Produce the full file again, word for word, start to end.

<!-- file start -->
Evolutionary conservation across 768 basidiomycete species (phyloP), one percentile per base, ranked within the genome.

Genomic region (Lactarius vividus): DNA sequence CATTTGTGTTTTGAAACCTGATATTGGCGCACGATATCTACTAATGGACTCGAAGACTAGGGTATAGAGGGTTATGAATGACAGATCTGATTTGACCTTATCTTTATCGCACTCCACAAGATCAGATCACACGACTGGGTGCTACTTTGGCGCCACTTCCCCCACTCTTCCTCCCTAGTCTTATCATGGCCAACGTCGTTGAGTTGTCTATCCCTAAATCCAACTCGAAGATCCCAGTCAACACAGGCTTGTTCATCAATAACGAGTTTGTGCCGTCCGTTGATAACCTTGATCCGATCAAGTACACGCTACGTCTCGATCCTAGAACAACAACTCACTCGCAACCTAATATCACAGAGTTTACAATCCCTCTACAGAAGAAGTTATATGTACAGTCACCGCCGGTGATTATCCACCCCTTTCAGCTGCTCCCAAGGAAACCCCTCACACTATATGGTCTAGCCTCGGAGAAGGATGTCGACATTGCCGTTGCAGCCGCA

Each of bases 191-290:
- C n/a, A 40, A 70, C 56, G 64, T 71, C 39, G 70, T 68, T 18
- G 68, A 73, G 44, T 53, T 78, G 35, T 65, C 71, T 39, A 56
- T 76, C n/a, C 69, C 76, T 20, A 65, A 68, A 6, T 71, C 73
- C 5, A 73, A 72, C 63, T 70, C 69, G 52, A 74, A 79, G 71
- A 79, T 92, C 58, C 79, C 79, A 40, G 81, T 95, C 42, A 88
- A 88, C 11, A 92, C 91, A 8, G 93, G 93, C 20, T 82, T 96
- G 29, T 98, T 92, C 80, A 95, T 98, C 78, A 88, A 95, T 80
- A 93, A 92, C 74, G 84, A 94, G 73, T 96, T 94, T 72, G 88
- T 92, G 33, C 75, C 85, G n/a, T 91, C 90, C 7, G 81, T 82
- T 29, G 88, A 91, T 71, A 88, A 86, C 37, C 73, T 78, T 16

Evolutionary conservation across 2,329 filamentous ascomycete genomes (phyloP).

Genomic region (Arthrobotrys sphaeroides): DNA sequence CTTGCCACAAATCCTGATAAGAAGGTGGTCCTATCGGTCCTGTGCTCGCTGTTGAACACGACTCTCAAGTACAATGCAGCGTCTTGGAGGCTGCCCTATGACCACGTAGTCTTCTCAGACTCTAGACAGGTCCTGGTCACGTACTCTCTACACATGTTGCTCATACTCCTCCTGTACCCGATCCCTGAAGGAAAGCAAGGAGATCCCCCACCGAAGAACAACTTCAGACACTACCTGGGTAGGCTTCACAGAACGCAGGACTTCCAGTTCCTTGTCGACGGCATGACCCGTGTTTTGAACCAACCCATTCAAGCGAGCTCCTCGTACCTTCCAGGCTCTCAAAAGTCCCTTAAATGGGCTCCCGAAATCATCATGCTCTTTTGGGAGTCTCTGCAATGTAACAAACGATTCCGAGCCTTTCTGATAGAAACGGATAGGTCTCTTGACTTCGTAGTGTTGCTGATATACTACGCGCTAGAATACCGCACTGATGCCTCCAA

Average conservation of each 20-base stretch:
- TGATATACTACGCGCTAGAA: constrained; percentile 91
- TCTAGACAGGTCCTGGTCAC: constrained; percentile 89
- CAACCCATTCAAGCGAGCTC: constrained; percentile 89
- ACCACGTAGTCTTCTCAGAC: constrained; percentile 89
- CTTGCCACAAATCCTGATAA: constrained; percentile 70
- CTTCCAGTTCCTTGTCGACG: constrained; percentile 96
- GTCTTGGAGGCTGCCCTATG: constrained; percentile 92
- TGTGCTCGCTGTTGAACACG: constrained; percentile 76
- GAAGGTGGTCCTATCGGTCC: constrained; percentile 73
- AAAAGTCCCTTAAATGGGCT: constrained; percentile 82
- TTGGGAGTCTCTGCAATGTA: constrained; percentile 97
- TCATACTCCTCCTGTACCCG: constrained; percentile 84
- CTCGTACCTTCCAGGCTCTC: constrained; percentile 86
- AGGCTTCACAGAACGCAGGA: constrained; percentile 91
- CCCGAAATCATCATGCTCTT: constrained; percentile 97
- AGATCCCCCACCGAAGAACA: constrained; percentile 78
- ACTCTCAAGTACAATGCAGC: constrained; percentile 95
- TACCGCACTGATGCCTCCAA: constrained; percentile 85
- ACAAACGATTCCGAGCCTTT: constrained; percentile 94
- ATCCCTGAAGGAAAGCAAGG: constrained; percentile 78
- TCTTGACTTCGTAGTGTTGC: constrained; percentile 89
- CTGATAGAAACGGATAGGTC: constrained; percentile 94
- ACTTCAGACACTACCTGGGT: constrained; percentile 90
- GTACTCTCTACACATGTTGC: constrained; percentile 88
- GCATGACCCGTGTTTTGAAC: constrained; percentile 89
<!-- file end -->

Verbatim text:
Evolutionary conservation across 768 basidiomycete species (phyloP), one percentile per base, ranked within the genome.

Genomic region (Lactarius vividus): DNA sequence CATTTGTGTTTTGAAACCTGATATTGGCGCACGATATCTACTAATGGACTCGAAGACTAGGGTATAGAGGGTTATGAATGACAGATCTGATTTGACCTTATCTTTATCGCACTCCACAAGATCAGATCACACGACTGGGTGCTACTTTGGCGCCACTTCCCCCACTCTTCCTCCCTAGTCTTATCATGGCCAACGTCGTTGAGTTGTCTATCCCTAAATCCAACTCGAAGATCCCAGTCAACACAGGCTTGTTCATCAATAACGAGTTTGTGCCGTCCGTTGATAACCTTGATCCGATCAAGTACACGCTACGTCTCGATCCTAGAACAACAACTCACTCGCAACCTAATATCACAGAGTTTACAATCCCTCTACAGAAGAAGTTATATGTACAGTCACCGCCGGTGATTATCCACCCCTTTCAGCTGCTCCCAAGGAAACCCCTCACACTATATGGTCTAGCCTCGGAGAAGGATGTCGACATTGCCGTTGCAGCCGCA

Each of bases 191-290:
- C n/a, A 40, A 70, C 56, G 64, T 71, C 39, G 70, T 68, T 18
- G 68, A 73, G 44, T 53, T 78, G 35, T 65, C 71, T 39, A 56
- T 76, C n/a, C 69, C 76, T 20, A 65, A 68, A 6, T 71, C 73
- C 5, A 73, A 72, C 63, T 70, C 69, G 52, A 74, A 79, G 71
- A 79, T 92, C 58, C 79, C 79, A 40, G 81, T 95, C 42, A 88
- A 88, C 11, A 92, C 91, A 8, G 93, G 93, C 20, T 82, T 96
- G 29, T 98, T 92, C 80, A 95, T 98, C 78, A 88, A 95, T 80
- A 93, A 92, C 74, G 84, A 94, G 73, T 96, T 94, T 72, G 88
- T 92, G 33, C 75, C 85, G n/a, T 91, C 90, C 7, G 81, T 82
- T 29, G 88, A 91, T 71, A 88, A 86, C 37, C 73, T 78, T 16

Evolutionary conservation across 2,329 filamentous ascomycete genomes (phyloP).

Genomic region (Arthrobotrys sphaeroides): DNA sequence CTTGCCACAAATCCTGATAAGAAGGTGGTCCTATCGGTCCTGTGCTCGCTGTTGAACACGACTCTCAAGTACAATGCAGCGTCTTGGAGGCTGCCCTATGACCACGTAGTCTTCTCAGACTCTAGACAGGTCCTGGTCACGTACTCTCTACACATGTTGCTCATACTCCTCCTGTACCCGATCCCTGAAGGAAAGCAAGGAGATCCCCCACCGAAGAACAACTTCAGACACTACCTGGGTAGGCTTCACAGAACGCAGGACTTCCAGTTCCTTGTCGACGGCATGACCCGTGTTTTGAACCAACCCATTCAAGCGAGCTCCTCGTACCTTCCAGGCTCTCAAAAGTCCCTTAAATGGGCTCCCGAAATCATCATGCTCTTTTGGGAGTCTCTGCAATGTAACAAACGATTCCGAGCCTTTCTGATAGAAACGGATAGGTCTCTTGACTTCGTAGTGTTGCTGATATACTACGCGCTAGAATACCGCACTGATGCCTCCAA

Average conservation of each 20-base stretch:
- TGATATACTACGCGCTAGAA: constrained; percentile 91
- TCTAGACAGGTCCTGGTCAC: constrained; percentile 89
- CAACCCATTCAAGCGAGCTC: constrained; percentile 89
- ACCACGTAGTCTTCTCAGAC: constrained; percentile 89
- CTTGCCACAAATCCTGATAA: constrained; percentile 70
- CTTCCAGTTCCTTGTCGACG: constrained; percentile 96
- GTCTTGGAGGCTGCCCTATG: constrained; percentile 92
- TGTGCTCGCTGTTGAACACG: constrained; percentile 76
- GAAGGTGGTCCTATCGGTCC: constrained; percentile 73
- AAAAGTCCCTTAAATGGGCT: constrained; percentile 82
- TTGGGAGTCTCTGCAATGTA: constrained; percentile 97
- TCATACTCCTCCTGTACCCG: constrained; percentile 84
- CTCGTACCTTCCAGGCTCTC: constrained; percentile 86
- AGGCTTCACAGAACGCAGGA: constrained; percentile 91
- CCCGAAATCATCATGCTCTT: constrained; percentile 97
- AGATCCCCCACCGAAGAACA: constrained; percentile 78
- ACTCTCAAGTACAATGCAGC: constrained; percentile 95
- TACCGCACTGATGCCTCCAA: constrained; percentile 85
- ACAAACGATTCCGAGCCTTT: constrained; percentile 94
- ATCCCTGAAGGAAAGCAAGG: constrained; percentile 78
- TCTTGACTTCGTAGTGTTGC: constrained; percentile 89
- CTGATAGAAACGGATAGGTC: constrained; percentile 94
- ACTTCAGACACTACCTGGGT: constrained; percentile 90
- GTACTCTCTACACATGTTGC: constrained; percentile 88
- GCATGACCCGTGTTTTGAAC: constrained; percentile 89